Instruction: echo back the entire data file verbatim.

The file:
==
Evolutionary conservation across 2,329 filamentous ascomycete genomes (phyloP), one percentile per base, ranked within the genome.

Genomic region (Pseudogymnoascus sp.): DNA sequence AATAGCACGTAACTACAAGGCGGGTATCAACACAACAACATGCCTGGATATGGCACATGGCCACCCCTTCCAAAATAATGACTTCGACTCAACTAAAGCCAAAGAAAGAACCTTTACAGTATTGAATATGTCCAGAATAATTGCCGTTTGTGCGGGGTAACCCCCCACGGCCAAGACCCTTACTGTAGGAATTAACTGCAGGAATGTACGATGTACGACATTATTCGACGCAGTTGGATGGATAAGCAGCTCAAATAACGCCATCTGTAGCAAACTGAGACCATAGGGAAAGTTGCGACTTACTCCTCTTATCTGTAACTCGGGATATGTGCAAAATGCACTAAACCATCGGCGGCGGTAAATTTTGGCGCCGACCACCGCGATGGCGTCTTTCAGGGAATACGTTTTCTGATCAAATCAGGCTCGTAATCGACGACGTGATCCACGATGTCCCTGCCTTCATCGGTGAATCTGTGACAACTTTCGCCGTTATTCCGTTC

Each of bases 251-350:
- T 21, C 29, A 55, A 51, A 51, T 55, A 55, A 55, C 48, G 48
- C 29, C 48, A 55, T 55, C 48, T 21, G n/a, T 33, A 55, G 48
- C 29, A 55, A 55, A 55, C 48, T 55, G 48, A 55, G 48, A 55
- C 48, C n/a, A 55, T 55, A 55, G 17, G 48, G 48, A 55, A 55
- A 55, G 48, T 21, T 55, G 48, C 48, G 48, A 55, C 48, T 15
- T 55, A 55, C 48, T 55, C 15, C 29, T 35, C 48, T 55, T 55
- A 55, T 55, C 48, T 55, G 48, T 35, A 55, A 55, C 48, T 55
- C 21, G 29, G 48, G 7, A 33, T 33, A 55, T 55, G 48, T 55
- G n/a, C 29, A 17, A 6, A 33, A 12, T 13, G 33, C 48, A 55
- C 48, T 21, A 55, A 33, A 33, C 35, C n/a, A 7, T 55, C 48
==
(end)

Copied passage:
Evolutionary conservation across 2,329 filamentous ascomycete genomes (phyloP), one percentile per base, ranked within the genome.

Genomic region (Pseudogymnoascus sp.): DNA sequence AATAGCACGTAACTACAAGGCGGGTATCAACACAACAACATGCCTGGATATGGCACATGGCCACCCCTTCCAAAATAATGACTTCGACTCAACTAAAGCCAAAGAAAGAACCTTTACAGTATTGAATATGTCCAGAATAATTGCCGTTTGTGCGGGGTAACCCCCCACGGCCAAGACCCTTACTGTAGGAATTAACTGCAGGAATGTACGATGTACGACATTATTCGACGCAGTTGGATGGATAAGCAGCTCAAATAACGCCATCTGTAGCAAACTGAGACCATAGGGAAAGTTGCGACTTACTCCTCTTATCTGTAACTCGGGATATGTGCAAAATGCACTAAACCATCGGCGGCGGTAAATTTTGGCGCCGACCACCGCGATGGCGTCTTTCAGGGAATACGTTTTCTGATCAAATCAGGCTCGTAATCGACGACGTGATCCACGATGTCCCTGCCTTCATCGGTGAATCTGTGACAACTTTCGCCGTTATTCCGTTC

Each of bases 251-350:
- T 21, C 29, A 55, A 51, A 51, T 55, A 55, A 55, C 48, G 48
- C 29, C 48, A 55, T 55, C 48, T 21, G n/a, T 33, A 55, G 48
- C 29, A 55, A 55, A 55, C 48, T 55, G 48, A 55, G 48, A 55
- C 48, C n/a, A 55, T 55, A 55, G 17, G 48, G 48, A 55, A 55
- A 55, G 48, T 21, T 55, G 48, C 48, G 48, A 55, C 48, T 15
- T 55, A 55, C 48, T 55, C 15, C 29, T 35, C 48, T 55, T 55
- A 55, T 55, C 48, T 55, G 48, T 35, A 55, A 55, C 48, T 55
- C 21, G 29, G 48, G 7, A 33, T 33, A 55, T 55, G 48, T 55
- G n/a, C 29, A 17, A 6, A 33, A 12, T 13, G 33, C 48, A 55
- C 48, T 21, A 55, A 33, A 33, C 35, C n/a, A 7, T 55, C 48